1. The status of the theory of evolution
The theory of evolution is generally considered to be the foundation to every proposition in biology, as well as the primary, if not unique, biological theory. What then, precisely, does “the theory of evolution” mean?

The aim of the theory of evolution is to explain modifications in species over time; their adaptations and their diversification. Darwin was not the first to put forward an explanation for this phenomenon, nor to speak of species evolution (this idea can be found in Lamarck, in Erasmus Darwin, etc.). Nonetheless, Darwin (1859) advanced two decisive theories: common descent (captured in a species tree), that is, the assertion that today’s organisms are descended from common ancestors; and natural selection, according to which there is a process of variation and then of differential survival and reproduction amongst organisms (the “struggle for existence” leading to the “survival of the fittest”, to use the expression Darwin would eventually borrow from Spencer). So what we call the “theory of evolution” is a set of propositions initially put forward by Darwin and then, between the 1920s and 1950s, solidified around the central ideas of common ancestry and natural selection by those active in the “Modern evolutionary synthesis” (Mayr and Provine, 1980). However, as much in Darwin’s case as in the case of the Modern Synthesis, speaking of the theory of evolution causes problems.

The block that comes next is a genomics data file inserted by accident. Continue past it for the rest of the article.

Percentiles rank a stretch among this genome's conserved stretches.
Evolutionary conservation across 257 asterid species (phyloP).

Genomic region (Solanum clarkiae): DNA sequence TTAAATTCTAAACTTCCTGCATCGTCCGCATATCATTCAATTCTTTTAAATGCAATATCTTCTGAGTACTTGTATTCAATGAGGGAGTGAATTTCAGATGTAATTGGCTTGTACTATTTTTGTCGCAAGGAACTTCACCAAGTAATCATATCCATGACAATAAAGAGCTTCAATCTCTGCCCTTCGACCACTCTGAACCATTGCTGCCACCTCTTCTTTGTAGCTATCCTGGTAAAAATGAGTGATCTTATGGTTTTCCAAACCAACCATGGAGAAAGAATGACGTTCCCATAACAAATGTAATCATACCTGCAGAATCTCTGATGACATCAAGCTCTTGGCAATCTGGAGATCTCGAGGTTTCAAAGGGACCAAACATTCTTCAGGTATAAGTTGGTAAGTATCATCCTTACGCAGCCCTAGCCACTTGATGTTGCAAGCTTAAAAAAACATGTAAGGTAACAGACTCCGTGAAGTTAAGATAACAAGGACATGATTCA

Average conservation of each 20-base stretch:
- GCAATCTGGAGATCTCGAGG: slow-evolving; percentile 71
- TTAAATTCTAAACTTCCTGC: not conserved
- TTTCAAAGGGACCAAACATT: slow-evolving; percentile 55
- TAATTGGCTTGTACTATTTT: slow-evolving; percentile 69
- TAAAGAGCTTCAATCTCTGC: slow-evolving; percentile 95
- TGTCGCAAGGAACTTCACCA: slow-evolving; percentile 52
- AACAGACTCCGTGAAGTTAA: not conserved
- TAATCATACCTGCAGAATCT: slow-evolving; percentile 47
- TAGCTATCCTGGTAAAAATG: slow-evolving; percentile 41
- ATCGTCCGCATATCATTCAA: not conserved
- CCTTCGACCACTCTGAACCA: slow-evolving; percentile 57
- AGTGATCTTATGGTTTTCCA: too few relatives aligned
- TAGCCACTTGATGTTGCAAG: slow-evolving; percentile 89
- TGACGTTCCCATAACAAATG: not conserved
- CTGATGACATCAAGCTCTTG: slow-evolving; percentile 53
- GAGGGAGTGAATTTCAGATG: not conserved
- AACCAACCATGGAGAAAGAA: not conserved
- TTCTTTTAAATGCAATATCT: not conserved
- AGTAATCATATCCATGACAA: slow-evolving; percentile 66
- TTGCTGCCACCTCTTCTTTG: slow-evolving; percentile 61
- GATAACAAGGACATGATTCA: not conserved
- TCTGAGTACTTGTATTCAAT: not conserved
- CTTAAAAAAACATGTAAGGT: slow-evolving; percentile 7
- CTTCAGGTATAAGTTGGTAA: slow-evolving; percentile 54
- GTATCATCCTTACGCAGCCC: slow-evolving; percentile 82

Firstly, can we truly speak of the theory of evolution? According to Mayr (1982), Darwin does not propose one but five theories: evolution as such, common descent, gradualism (the idea that species evolution occurs by means of cumulated minor modifications and not by “leaps”), population speciation (the idea of a continuity between population and species, a population of living creatures which undergoes variation being considered as a “nascent species”), and natural selection. Each of these theories met with a different fate. In particular, common ancestry was very quickly accepted by biologists following the publication of The Origin of the Species, while natural selection was neither well understood nor widely accepted in Darwin’s own lifetime. Even though Darwin held to each of them, taken together they did not constitute a unified theoretical structure (Mayr, 1982). Furthermore, precisely as a result of this plurality of ideas in Darwin, they were on the verge of being abandoned at the turning of the 20th century: following work which had rediscovered Mendel’s “laws” of heredity, a certain tension arose between gradualism and speciation (Bowler 1983; Gayon, 1998). Darwin was in the dark regarding the mechanism behind variation in individuals, contenting himself to simply observe the phenomenon. But, to his eyes, it was clear that the variations were gradual and not saltatory. The first “geneticists” found the mechanism of variation in what they called “mutations” but, according to them, mutations were quite precisely leaps and not gradual modifications: for de Vries, in particular, species appeared suddenly following one of these mutations (Allen 1969). The Darwinian theory of gradualism and natural selection thus found themselves strongly rejected (Bowler 1983; Gayon, 1998). The first step of the Modern Synthesis (corresponding roughly to a period between the 1920s and 1930s) was the unification of genetics and Darwinism, primarily under Fisher’s (1930) influence. Fisher showed that mutations, whose effects are generally limited, are perfectly compatible with Darwinian gradualism and in fact account for the variating mechanism so desperately sought since Darwin’s day. It would, however, be erroneous to think that the Modern Synthesis lead to a unified theory of evolution. The second step of the Modern Synthesis(roughly from the 1930s to the 1950s) involved the aggregation of various disciplines of biology (zoology, botany, systematics, etc.) around a “solid core” of hypotheses (Mayr and Provine, 1980). So the Modern Synthesis came about more as a result of a sociological convergence (the unification of practically all the branches of biology on the basis of principles relative to evolution) than by the formulation of one theory of evolution (Gayon 1998:xiv).